CONFIG_FAIR_GROUP_SCHED), then all of the processes on the system
are notionally placed in a single task group.
Under group scheduling, a thread's nice value has an effect for scheduling
decisions only relative to other threads in the same task group
has some surprising consequences in terms of the traditional semantics of the
nice value on UNIX systems. In particular, if autogrouping is enabled (which
is the default in various distributions), then employing setpriority
(1) on a process has an effect only for scheduling relative to
other processes executed in the same session (typically: the same terminal
Conversely, for two processes that are (for example) the sole CPU-bound
processes in different sessions (e.g., different terminal windows, each of
whose jobs are tied to different autogroups), modifying the nice value of
the process in one of the sessions has no effect
in terms of the
scheduler's decisions relative to the process in the other session. A possibly
useful workaround here is to use a command such as the following to modify the
autogroup nice value for all
of the processes in a terminal session:
$ echo 10 > /proc/self/autogroup
Since kernel version 2.6.18, Linux is gradually becoming equipped with real-time
capabilities, most of which are derived from the former
patch set. Until the patches have been completely
merged into the mainline kernel, they must be installed to achieve the best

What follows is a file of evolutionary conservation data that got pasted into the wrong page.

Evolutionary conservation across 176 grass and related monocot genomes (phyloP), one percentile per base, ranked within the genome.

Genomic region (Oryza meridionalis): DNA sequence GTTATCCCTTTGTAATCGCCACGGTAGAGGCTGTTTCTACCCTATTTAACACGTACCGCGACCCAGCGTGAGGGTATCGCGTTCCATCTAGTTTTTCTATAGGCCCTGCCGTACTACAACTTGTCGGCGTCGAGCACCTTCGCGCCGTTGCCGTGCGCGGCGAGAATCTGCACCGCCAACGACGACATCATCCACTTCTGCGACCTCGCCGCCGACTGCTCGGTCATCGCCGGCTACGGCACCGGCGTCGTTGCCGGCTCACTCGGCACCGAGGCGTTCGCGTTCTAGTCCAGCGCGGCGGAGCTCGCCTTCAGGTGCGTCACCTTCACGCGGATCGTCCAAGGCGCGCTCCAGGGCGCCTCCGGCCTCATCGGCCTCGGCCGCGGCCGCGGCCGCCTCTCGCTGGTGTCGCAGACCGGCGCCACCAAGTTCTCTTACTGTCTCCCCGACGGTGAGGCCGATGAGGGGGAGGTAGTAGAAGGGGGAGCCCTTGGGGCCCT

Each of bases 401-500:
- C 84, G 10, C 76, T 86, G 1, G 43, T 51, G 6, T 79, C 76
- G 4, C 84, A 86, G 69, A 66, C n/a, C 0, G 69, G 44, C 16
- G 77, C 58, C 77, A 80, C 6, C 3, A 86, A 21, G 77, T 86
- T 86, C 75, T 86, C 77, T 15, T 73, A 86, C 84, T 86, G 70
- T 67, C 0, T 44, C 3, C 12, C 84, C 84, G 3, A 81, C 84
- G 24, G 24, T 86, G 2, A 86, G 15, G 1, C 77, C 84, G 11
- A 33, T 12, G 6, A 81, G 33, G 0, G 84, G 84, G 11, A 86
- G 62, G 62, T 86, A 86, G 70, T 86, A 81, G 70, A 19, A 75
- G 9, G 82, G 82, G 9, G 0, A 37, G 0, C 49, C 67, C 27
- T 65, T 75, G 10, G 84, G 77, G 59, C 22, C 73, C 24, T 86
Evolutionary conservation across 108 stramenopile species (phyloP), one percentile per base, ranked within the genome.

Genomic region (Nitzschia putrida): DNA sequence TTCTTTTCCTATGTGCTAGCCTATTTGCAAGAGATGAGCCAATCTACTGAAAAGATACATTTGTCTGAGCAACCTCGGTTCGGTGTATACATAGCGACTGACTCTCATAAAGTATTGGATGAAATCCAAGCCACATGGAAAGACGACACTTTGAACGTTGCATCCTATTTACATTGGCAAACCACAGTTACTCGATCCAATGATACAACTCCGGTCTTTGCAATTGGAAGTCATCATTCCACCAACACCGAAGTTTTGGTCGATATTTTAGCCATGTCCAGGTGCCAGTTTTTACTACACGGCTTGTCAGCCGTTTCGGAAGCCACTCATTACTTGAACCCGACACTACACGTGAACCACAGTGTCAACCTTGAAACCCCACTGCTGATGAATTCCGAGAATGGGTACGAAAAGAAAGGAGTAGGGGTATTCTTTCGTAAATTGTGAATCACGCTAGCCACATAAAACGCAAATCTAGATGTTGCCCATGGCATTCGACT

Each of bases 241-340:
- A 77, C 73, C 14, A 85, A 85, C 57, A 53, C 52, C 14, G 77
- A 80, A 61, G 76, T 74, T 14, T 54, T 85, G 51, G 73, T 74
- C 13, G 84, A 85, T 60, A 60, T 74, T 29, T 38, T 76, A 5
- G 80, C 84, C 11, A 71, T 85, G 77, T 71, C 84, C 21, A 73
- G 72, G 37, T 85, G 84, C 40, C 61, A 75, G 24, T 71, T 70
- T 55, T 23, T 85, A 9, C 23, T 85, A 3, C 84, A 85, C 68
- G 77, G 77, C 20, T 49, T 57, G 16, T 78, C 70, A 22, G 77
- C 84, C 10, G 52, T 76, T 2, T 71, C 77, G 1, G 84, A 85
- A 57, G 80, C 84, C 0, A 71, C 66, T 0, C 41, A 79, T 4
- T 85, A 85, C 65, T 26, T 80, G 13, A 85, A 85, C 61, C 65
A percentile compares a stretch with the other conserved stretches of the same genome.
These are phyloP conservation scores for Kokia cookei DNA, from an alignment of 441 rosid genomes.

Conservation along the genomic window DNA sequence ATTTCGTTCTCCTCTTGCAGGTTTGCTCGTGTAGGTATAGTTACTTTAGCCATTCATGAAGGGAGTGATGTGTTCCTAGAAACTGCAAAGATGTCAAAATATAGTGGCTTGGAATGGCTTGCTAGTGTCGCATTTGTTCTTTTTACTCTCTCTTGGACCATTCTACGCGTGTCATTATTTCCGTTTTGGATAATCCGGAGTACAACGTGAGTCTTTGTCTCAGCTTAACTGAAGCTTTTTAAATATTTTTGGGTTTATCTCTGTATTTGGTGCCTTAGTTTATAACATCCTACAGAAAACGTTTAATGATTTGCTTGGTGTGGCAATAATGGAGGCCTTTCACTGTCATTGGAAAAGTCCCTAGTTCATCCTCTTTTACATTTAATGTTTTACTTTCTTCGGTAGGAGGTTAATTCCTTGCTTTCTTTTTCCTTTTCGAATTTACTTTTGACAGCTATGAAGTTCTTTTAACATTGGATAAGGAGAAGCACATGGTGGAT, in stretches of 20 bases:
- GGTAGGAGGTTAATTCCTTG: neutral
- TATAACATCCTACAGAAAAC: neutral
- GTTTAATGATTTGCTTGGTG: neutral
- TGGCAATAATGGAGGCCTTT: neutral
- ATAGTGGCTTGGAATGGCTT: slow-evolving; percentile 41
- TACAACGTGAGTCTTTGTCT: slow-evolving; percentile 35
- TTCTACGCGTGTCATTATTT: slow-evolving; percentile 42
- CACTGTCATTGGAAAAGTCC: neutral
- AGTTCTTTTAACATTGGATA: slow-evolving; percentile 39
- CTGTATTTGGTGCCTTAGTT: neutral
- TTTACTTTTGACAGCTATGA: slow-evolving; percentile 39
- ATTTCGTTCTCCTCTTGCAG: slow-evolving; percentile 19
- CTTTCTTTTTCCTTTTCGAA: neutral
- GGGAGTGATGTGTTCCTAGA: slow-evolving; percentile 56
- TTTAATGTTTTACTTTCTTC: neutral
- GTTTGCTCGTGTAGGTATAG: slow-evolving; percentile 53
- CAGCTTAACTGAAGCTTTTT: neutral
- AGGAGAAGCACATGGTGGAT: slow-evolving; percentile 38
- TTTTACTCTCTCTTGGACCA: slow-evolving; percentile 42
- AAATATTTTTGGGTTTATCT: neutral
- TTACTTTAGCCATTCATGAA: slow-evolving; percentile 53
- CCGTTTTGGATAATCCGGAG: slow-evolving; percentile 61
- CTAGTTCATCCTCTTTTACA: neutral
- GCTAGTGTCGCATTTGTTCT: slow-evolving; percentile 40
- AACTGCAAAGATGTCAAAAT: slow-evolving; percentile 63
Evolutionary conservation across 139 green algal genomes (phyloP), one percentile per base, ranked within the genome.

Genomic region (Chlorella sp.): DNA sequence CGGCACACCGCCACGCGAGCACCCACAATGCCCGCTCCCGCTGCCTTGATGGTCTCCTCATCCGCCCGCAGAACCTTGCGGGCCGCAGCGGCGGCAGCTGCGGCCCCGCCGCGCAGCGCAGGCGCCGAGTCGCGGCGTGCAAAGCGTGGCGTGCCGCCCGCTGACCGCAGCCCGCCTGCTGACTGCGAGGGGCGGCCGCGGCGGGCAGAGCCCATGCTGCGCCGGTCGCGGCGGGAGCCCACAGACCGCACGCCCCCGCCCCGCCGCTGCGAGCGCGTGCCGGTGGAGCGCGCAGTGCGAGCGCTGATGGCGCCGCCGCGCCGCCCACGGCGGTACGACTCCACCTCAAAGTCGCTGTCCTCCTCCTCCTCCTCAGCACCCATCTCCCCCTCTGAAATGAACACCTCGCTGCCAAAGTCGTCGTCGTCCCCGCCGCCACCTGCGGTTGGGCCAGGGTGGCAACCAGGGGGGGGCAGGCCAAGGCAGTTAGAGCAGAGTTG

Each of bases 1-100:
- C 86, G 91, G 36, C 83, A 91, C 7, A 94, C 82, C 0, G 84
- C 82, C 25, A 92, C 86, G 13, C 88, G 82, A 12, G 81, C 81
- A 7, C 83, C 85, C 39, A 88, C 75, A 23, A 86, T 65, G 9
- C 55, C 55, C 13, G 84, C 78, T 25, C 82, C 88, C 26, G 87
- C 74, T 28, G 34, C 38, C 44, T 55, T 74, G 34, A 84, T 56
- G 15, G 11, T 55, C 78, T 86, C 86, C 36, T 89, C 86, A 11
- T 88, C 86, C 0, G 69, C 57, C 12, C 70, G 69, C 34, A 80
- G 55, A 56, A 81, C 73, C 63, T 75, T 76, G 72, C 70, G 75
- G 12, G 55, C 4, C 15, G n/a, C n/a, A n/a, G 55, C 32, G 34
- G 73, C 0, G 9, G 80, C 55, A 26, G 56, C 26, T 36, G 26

real-time performance. These patches are named:
and can be downloaded from
Without the patches and prior to their full inclusion into the mainline kernel,
the kernel configuration offers only the three preemption classes
which respectively provide no, some, and
considerable reduction of the worst-case scheduling latency.
With the patches applied or after their full inclusion into the mainline kernel,
the additional configuration item CONFIG_PREEMPT_RT
If this is selected, Linux is transformed into a regular real-time operating
system. The FIFO and RR scheduling policies are then used to run a thread with
true real-time priority and a minimum worst-case scheduling latency.
(7) CPU controller can be used to limit the CPU consumption of
groups of processes.
Originally, Standard Linux was intended as a general-purpose operating system
being able to handle background processes, interactive applications, and less
demanding real-time applications (applications that need to usually meet
timing deadlines). Although the Linux kernel 2.6 allowed for kernel preemption
and the newly introduced O(1) scheduler ensures that the time needed to
schedule is fixed and deterministic irrespective of the number of active
tasks, true real-time computing was not possible up to kernel version 2.6.17.
Programming for the real world - POSIX.4
by Bill O. Gallmeister, O'Reilly
& Associates, Inc., ISBN 1-56592-074-0.
The Linux kernel source files Documentation/scheduler/sched-deadline.txt